In 2015, the agriculture ministry sanctioned Plantaciones de Ucayali for noncompliance; despite not paying the penalties, it continued clearing. The successor, Ocho Sur U, eventually paid two fines in late 2022 but failed to conserve the legally required 30% of forest, with the remaining forest making up only 3% of the area.
“We as Indigenous people are not opposed to development,” said Rolando Escobar, vice president of the Federation of Native Communities of Ucayali and Affluents, an Indigenous organization of more than 30 communities.
“We fight to defend our territories so that our supermarkets don’t close. The forest is the supermarket,” Escobar told Mongabay via video call. “We get our food from it, and from it comes the material to build our houses. That’s where our medicine is. Everything is there.”
Escobar said the community of Santa Clara de Uchunya in Ucayali has been resisting for the past eight years, but despite the illegalities, including planting on their ancestral land, there have been no sanctions against Plantaciones de Pucallpa. Without the forest, conflicts also arise within the community, as some people work for Ocho Sur and others are resisting it, creating deep divisions within the community.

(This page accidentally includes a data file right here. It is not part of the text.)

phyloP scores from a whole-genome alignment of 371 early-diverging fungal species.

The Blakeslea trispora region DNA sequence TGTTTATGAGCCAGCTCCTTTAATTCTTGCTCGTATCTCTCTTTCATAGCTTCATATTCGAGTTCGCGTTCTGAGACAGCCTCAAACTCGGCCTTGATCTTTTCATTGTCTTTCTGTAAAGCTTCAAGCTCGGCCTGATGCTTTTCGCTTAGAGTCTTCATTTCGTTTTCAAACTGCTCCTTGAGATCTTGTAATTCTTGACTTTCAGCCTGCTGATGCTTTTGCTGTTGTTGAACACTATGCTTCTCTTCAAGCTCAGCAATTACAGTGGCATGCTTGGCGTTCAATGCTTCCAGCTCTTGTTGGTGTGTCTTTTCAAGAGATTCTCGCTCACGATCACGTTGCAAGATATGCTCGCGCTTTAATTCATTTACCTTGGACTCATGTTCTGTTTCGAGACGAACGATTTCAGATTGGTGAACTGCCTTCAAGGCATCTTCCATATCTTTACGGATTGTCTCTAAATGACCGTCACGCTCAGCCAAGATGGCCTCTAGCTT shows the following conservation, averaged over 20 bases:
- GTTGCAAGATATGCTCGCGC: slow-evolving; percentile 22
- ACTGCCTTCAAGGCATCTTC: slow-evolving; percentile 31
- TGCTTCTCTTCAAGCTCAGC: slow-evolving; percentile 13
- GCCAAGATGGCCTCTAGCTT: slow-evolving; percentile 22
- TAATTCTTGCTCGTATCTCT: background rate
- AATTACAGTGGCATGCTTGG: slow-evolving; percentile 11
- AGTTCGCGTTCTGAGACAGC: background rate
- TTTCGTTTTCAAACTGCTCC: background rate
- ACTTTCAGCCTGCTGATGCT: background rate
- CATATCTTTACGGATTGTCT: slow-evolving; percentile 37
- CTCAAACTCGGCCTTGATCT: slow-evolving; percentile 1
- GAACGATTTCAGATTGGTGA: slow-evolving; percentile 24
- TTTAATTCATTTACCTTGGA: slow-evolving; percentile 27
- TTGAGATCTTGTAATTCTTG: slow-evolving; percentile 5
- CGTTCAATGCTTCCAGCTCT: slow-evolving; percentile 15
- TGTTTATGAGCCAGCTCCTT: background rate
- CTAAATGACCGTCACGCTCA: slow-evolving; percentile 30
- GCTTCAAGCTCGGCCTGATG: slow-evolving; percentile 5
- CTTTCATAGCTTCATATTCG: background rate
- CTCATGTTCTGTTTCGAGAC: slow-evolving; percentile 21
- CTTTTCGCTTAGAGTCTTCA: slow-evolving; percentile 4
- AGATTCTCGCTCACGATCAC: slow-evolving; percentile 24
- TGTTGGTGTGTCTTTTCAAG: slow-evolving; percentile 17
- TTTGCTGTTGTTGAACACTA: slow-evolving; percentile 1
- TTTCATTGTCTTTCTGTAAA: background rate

“And what’s more, young people are going elsewhere in search of work, because there’s no supermarkets, there’s nowhere to hunt, there’s nowhere to fish, there’s nowhere to get products,” said Escobar. “That’s why the population has to migrate to other regions in search of work. … Not only is it plundering our ancestral territory, but it is also dividing the population.”
Weak governance and corruption
Magaly Avila, environmental governance program director at Proética, Transparency International’s Peru chapter, told Mongabay that impunity for environmental crimes remains an enormous problem in the country, along with corruption.